Document Type


Date of Degree

Spring 2017

Degree Name

PhD (Doctor of Philosophy)

Degree In

Molecular and Cell Biology

First Advisor

Mullins, Robert F.

First Committee Member

Fingert, John H.

Second Committee Member

Sheffield, Val C.

Third Committee Member

Sohn, Elliott H.

Fourth Committee Member

Tucker, Budd A.


Age-related macular degeneration (AMD) is a devastating disease causing vision loss in millions of people around the world. Loss of choroidal endothelial cells (CECs) is one of the earliest detectable events in AMD, and, because the outer retina relies on the choriocapillaris for metabolic support, this loss may be the trigger for progression to more advanced stages. A crucial event that occurs in the aging choriocapillaris is accumulation of the membrane attack complex (MAC), which may result in complement-mediated CEC lysis, and may be a primary cause for AMD-associated choriocapillaris degeneration. Previous studies have also shown the accumulation of C-reactive protein (CRP) in the choriocapillaris in eyes with AMD and those with the high-risk CFH genotype. While both CRP and the MAC have been implicated in AMD, the precise contribution of these molecules to disease pathophysiology has not been fully elucidated. Furthermore, there is a critical need to better understand the causes for pathologic changes to CECs during AMD and to establish methods for treatment in cases where CECs have already been lost. Therefore, the goals of this thesis are 1) to investigate the role of CRP and complement activation in AMD pathogenesis, and 2) to develop an in vitro method to study CEC replacement strategies.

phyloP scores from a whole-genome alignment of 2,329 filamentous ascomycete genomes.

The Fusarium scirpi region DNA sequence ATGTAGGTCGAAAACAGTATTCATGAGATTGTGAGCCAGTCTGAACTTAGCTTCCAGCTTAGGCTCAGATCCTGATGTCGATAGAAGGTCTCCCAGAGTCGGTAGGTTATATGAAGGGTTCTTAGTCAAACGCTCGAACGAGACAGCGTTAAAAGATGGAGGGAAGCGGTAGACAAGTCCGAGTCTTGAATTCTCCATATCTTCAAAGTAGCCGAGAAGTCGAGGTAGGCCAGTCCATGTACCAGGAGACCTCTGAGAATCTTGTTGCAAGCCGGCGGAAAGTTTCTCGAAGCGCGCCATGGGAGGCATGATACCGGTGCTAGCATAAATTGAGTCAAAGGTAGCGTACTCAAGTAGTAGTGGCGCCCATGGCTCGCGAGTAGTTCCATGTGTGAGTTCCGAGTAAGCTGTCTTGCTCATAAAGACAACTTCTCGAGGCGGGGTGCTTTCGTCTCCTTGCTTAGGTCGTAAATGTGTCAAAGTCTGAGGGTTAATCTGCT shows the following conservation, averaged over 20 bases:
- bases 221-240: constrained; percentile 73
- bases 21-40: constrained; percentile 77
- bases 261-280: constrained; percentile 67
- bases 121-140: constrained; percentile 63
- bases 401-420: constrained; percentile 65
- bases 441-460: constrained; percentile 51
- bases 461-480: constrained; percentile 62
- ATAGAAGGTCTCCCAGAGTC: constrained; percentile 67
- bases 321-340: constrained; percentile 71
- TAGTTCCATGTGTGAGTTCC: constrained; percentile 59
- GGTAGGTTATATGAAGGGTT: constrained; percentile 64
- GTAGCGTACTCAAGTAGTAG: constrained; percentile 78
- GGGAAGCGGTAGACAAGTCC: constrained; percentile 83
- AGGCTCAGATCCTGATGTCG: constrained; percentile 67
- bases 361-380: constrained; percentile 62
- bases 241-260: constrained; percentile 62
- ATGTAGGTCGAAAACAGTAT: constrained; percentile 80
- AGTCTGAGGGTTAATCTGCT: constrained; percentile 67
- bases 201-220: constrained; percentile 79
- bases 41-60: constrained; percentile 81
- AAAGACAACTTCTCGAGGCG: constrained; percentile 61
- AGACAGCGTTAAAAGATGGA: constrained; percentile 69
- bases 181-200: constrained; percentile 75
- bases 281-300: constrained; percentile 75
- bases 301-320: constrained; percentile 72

To address these questions, we first evaluated MAC levels in the choriocapillaris in comparison to 19 other tissues throughout the human body in order to determine in which tissues MAC accumulates with normal aging. Interestingly, we found that the choriocapillaris was the only tissue with high levels of the MAC, which was not detected in any of the other tissues. The restricted accumulation of MAC in the choriocapillaris may, in part, explain the specificity of AMD to the neural retina, RPE and choroid, and the relative absence of systemic pathology in this disease. We then studied genotyped human donor eyes and found that eyes homozygous for the high-risk CFH (Y402H) allele had elevated monomeric CRP (mCRP) within the choriocapillaris and Bruch's membrane, compared to those with the low-risk genotype. In order to assess the physiological effects mCRP has on CECs in vitro, CECs and organ cultures were treated with recombinant mCRP. Treatment of CECs with mCRP increased migration rate and monolayer permeability, while organ cultures treated with mCRP exhibited dramatically altered expression of inflammatory genes. Furthermore, in vitro complement activation assays suggest that complement activation on CECs can lead to the dissociation of pCRP into monomers on CECs. Our data indicate that 1) mCRP levels are elevated in individuals with the high-risk CFH genotype, 2) pro-inflammatory mCRP significantly affects endothelial cell phenotypes directly, both in vitro and ex vivo, and 3) MAC formation may be the driving force for accumulation of mCRP in the choriocapillaris. Altogether, this work suggests a role for mCRP in choroidal vascular dysfunction in AMD.